Doug Anderson, author of Keep Your Head Down: Vietnam: the Sixties and a Journey of Self-Discovery, and Horse Medicine                    


Like e.e. cummings, Desrosiers writes about love and death. There is such sadness in her poetry, but beauty in her memories. She is carrying on in this life without her mother, father, and many others she has lost, yet she reflects on her love for her husband and stays in the now. Reading Desrosiers’ poetry is like reading small odes. We all are eavesdropping on words that are delicate and private such as: You can put your sorrows down now Mother / It is your daughter’s turn to take / the concerns you carried for us. / I put your worries into this stone. / I carry it for you. Reading this book of poetry should be a pact we have with life. So beautifully written.

— Gloria Mindock, editor of Červená Barva Press,  author of Whiteness of Bone




Sometimes I Hear the Clock Speak, Lori Desrosiers’ second full-length book is available from Salmon Poetry and on Amazon. Here’s the link to the publisher’s website:

About this Book

“Lori Desrosiers’ Sometimes I Hear the Clock Speak enfolds in an origami of memory the poet’s life and the lives of her family and others.  As with any fine poetry, the poems mostly transcend clock-time, soaring to a Blakean cleansing of the “doors of perception.”  In vignettes alchemized from everyday experiences, the poet gives us an “eternity in an hour” of music-laced memoir.  Here is an immersion in the dance of a woman who shakes off the shackles of domestic oppression; here is a gentle dreamer who embraces the liberation of being a daring writer.”


– Susan Deer Cloud, Author of Hunger Moon


“Opening this new book by Lori Desrosiers you will find of memory and search, of second-thoughts and playful indecisions, poems that go back in time to retrieve music and mend heart.
    Indeed, the reader will find all kinds of music here:  there is a violin that lacks music and there is a brother’s voice that speaks like father’s – but not when he sings.  There is a reveille at 7.15am, and there is a young baby whose voice is known by her singing. And it is music that brings half-deaf father back from the dead. Page after page the reader will come to learn that it is memory – that beautiful, final chord, which reveals us to ourselves, and yet is unwritten by us.”


– Ilya Kaminsky, Author of Dancing in Odessa
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Lori Desrosiers’ Upcoming Readings

Upcoming Readings:

Reading new full length book of poems by Lori Desrosiers:
Keeping Planes in the Air
from Salmon Poetry, March 2020.

Thu. December 17, 2020, 7pm
Wintonbury Library Poetry Series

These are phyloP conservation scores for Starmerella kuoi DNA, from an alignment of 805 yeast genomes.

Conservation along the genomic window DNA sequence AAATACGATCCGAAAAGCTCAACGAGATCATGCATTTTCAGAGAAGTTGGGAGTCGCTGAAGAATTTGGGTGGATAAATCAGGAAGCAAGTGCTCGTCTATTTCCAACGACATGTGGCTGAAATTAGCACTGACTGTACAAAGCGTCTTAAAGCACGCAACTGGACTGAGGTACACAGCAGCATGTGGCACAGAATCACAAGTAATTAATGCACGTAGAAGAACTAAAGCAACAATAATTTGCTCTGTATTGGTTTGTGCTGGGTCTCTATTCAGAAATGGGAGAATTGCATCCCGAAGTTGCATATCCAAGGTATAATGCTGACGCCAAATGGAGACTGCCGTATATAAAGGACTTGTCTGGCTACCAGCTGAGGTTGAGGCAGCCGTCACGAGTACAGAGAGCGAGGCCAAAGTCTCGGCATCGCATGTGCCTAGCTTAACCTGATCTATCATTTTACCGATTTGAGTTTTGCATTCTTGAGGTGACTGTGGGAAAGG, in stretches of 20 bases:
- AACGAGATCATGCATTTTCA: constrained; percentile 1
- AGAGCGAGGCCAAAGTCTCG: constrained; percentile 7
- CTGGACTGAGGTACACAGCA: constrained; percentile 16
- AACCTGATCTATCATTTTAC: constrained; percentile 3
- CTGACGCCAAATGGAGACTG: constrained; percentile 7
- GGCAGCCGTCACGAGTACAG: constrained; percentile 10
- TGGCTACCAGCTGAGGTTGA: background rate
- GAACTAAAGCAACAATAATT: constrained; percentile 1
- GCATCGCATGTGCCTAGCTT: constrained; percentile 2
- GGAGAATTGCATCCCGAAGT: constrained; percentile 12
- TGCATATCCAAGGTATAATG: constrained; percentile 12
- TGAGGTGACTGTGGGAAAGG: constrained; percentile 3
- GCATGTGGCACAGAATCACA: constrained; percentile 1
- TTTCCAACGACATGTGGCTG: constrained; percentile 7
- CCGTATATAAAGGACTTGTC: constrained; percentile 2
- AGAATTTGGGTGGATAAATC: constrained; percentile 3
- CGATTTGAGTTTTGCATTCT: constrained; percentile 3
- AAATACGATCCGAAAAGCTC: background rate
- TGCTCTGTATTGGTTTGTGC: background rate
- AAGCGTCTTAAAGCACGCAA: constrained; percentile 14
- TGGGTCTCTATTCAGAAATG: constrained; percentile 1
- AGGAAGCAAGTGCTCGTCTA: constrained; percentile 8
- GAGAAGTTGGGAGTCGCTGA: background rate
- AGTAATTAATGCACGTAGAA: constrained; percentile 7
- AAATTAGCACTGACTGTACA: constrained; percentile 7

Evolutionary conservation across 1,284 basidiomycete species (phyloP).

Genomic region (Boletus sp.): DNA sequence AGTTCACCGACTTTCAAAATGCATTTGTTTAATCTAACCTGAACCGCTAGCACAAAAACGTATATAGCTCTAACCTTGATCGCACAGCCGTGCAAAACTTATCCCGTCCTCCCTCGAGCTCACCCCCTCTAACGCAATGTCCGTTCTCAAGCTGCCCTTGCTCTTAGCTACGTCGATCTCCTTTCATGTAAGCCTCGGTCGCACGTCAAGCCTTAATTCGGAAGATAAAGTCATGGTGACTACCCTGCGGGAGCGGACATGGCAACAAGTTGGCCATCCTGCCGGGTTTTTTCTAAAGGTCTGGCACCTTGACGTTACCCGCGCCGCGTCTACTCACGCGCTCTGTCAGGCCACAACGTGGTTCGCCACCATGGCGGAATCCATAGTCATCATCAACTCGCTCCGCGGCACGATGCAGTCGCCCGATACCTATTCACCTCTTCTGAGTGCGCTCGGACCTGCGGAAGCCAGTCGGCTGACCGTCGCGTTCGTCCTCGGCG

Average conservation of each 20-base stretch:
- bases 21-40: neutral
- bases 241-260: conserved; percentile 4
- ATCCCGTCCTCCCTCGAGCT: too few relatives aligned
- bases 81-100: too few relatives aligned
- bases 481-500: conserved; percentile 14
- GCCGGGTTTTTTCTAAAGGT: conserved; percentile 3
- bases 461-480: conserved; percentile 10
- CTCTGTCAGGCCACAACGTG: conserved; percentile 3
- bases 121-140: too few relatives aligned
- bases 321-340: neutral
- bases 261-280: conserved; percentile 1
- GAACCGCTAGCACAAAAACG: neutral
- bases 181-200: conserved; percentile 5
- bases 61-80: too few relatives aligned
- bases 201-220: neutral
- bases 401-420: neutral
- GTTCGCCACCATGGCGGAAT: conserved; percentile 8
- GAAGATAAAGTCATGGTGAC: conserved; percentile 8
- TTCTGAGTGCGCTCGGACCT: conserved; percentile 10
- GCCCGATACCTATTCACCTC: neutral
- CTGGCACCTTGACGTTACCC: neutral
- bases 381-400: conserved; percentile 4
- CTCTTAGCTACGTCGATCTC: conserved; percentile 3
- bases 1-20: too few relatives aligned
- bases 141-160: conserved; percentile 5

On Zoom!
Wintonbury Library is in Bloomfield, CT

Other readings / book tour schedule to be posted soon.

Booking now!

*Note to festivals, workshops and poetry venues:
To book Lori to read or conduct workshops throughout the year,
please contact her at

Keeping Planes in the Air    by Lori Desrosiers

Cover of Keeping front cover only 2.19.20

Lori Desrosiers’ third full-length book is now (or soon) available from Salmon Poetry and on Amazon. Here’s the link to the publisher’s website:

typing with e.e. cummings   by Lori Desrosiers

typing with cummings chap cover

typing with e.e. cummings, Lori Desrosiers’ new chapbook (2019) from Glass Lyre Press is available from Glass Lyre Press and on Amazon.

Sometimes I Hear the Clock Speak  by Lori Desrosiers


Lori Desrosiers’ second full-length book is now available from Salmon Poetry and on Amazon. Here’s the link to the publisher’s website:


The Philosopher’s Daughter by Lori Desrosiers 


Lori Desrosiers’ first full-length book of poetry is available to order from Salmon Poetry:

(also available through Amazon, Barnes & Noble, and everywhere)

Chapbook: Inner Sky from Glass Lyre Press and Amazon March 27, 2015
Inner Sky Cover Prototype 2 (1),

Booking now! or

*Note to festivals, workshops and poetry venues:
To book Lori to read or conduct workshops throughout the year,
please contact her at

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Interviews and Reviews

Here are some links to interviews and reviews for Sometimes I Hear the Clock Speak, followed by others for The Philosopher’s Daughter and Inner Sky:

Review by Lisa C. Taylor of Keeping Planes in the Air on Mom Egg Review Jan. 2021

Review by Karen Craigo of typing with e.e. cummings on Better View of the Moon. 

Review by Lennart Lundh of typing with e.e. cummings, on Goodreads, 1/5/2020. 

A thoughtful and well-written review by Christine Salvatore in Mom Egg Review, of Sometimes I Hear the Clock Speak. 5/28/17

Television interview from Poet to Poet with Doug Holder of Lori Desrosiers: “Sometimes I Hear the Clock Speak”.

Review of Sometimes I Hear the Clock Speak, in Boston Area Small Press and Poetry Scene, by Dennis Daley